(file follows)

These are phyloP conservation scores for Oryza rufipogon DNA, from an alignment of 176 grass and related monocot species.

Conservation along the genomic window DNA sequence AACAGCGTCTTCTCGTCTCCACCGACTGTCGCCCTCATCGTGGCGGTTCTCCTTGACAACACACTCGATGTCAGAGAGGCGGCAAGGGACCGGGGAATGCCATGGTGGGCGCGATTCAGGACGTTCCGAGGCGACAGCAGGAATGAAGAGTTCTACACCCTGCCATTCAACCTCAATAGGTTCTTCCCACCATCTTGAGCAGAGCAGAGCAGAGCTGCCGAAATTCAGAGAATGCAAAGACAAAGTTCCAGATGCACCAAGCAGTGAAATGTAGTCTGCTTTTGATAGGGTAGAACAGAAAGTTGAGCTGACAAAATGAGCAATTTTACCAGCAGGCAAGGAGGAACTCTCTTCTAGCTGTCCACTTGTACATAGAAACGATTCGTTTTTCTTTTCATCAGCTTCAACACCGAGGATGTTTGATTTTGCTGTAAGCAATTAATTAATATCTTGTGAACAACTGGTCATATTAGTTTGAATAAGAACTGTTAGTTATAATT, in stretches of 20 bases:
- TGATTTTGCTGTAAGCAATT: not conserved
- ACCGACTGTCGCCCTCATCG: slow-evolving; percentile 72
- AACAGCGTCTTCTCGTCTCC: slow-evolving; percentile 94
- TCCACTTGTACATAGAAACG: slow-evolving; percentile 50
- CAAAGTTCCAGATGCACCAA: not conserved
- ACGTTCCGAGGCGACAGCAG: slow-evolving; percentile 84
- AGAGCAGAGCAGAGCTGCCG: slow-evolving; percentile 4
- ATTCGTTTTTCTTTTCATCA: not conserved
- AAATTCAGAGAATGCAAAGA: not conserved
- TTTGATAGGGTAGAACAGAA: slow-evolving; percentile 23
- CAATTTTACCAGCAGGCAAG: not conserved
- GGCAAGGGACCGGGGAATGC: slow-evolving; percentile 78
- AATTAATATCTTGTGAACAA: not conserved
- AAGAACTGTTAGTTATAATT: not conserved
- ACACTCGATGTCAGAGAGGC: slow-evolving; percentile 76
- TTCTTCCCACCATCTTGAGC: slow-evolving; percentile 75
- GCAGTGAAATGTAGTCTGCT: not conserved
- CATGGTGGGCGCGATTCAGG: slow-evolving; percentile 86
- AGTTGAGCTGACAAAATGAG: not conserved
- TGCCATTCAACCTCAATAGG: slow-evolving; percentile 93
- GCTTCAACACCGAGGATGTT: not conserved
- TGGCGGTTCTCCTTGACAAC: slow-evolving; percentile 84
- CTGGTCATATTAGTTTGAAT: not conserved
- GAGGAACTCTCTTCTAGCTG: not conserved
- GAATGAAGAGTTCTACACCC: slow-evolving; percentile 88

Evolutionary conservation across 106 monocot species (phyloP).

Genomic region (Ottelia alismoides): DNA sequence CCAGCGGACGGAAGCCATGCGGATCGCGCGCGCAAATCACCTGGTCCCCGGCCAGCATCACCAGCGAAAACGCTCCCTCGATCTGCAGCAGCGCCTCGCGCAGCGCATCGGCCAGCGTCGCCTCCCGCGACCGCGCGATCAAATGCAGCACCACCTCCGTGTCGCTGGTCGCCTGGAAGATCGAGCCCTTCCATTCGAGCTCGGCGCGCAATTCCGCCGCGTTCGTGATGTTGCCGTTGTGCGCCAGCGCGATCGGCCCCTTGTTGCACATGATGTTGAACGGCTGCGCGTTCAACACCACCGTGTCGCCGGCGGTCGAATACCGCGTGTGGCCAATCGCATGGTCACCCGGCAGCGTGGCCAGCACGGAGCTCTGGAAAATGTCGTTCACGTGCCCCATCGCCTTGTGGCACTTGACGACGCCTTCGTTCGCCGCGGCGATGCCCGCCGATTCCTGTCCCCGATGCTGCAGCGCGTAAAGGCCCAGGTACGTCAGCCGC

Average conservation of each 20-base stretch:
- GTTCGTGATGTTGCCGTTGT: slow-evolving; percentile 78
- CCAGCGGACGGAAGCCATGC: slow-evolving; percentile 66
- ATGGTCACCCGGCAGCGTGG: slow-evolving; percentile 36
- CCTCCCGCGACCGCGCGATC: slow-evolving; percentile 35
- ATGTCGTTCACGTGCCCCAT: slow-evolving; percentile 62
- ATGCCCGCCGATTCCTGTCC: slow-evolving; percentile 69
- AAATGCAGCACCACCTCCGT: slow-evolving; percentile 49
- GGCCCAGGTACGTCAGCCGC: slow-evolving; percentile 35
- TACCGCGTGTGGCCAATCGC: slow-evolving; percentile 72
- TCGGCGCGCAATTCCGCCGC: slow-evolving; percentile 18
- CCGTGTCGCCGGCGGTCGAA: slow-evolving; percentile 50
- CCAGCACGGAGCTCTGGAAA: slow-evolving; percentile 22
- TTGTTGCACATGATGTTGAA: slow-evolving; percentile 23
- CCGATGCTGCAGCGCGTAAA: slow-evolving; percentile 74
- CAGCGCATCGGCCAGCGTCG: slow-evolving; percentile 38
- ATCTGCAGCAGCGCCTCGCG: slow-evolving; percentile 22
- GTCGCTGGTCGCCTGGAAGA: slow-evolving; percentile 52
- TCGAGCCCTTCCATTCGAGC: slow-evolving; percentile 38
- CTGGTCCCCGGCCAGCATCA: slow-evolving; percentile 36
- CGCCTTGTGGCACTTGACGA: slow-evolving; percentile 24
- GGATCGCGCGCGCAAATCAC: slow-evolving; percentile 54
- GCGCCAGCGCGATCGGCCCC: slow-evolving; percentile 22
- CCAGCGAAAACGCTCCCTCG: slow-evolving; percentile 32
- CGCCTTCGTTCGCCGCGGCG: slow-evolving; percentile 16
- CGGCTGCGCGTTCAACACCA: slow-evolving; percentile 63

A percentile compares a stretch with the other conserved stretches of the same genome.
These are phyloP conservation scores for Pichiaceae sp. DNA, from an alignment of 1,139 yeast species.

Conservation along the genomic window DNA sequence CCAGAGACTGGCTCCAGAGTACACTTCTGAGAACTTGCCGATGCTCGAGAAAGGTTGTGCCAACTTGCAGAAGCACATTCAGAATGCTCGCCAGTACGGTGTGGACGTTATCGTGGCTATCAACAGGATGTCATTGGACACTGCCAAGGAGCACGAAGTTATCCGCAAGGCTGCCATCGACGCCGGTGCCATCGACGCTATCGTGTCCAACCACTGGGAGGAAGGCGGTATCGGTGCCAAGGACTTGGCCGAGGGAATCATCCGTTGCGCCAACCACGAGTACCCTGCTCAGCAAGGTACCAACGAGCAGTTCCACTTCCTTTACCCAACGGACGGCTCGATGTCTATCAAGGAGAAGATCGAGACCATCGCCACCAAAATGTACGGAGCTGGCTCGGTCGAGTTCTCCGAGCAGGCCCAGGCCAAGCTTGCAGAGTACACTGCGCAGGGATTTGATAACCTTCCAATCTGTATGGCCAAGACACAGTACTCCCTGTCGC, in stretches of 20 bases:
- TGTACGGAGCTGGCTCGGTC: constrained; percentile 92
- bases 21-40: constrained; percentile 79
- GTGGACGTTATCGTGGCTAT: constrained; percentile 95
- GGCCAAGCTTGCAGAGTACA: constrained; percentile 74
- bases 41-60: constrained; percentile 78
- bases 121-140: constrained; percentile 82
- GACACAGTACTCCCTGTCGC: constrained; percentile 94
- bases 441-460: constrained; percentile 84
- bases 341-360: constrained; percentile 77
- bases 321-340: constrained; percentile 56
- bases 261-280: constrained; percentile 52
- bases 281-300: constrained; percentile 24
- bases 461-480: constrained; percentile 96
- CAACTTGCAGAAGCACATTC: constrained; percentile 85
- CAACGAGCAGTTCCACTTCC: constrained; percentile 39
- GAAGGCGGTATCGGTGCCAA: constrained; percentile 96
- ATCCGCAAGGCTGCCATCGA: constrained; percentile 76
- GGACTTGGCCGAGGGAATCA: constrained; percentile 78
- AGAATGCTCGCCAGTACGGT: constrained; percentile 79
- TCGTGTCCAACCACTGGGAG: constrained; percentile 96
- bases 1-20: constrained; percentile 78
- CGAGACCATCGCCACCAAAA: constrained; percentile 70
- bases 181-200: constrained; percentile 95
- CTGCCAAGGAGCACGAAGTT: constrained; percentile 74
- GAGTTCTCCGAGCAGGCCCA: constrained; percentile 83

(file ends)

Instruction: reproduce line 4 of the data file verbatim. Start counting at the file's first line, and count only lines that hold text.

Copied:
- ACCGACTGTCGCCCTCATCG: slow-evolving; percentile 72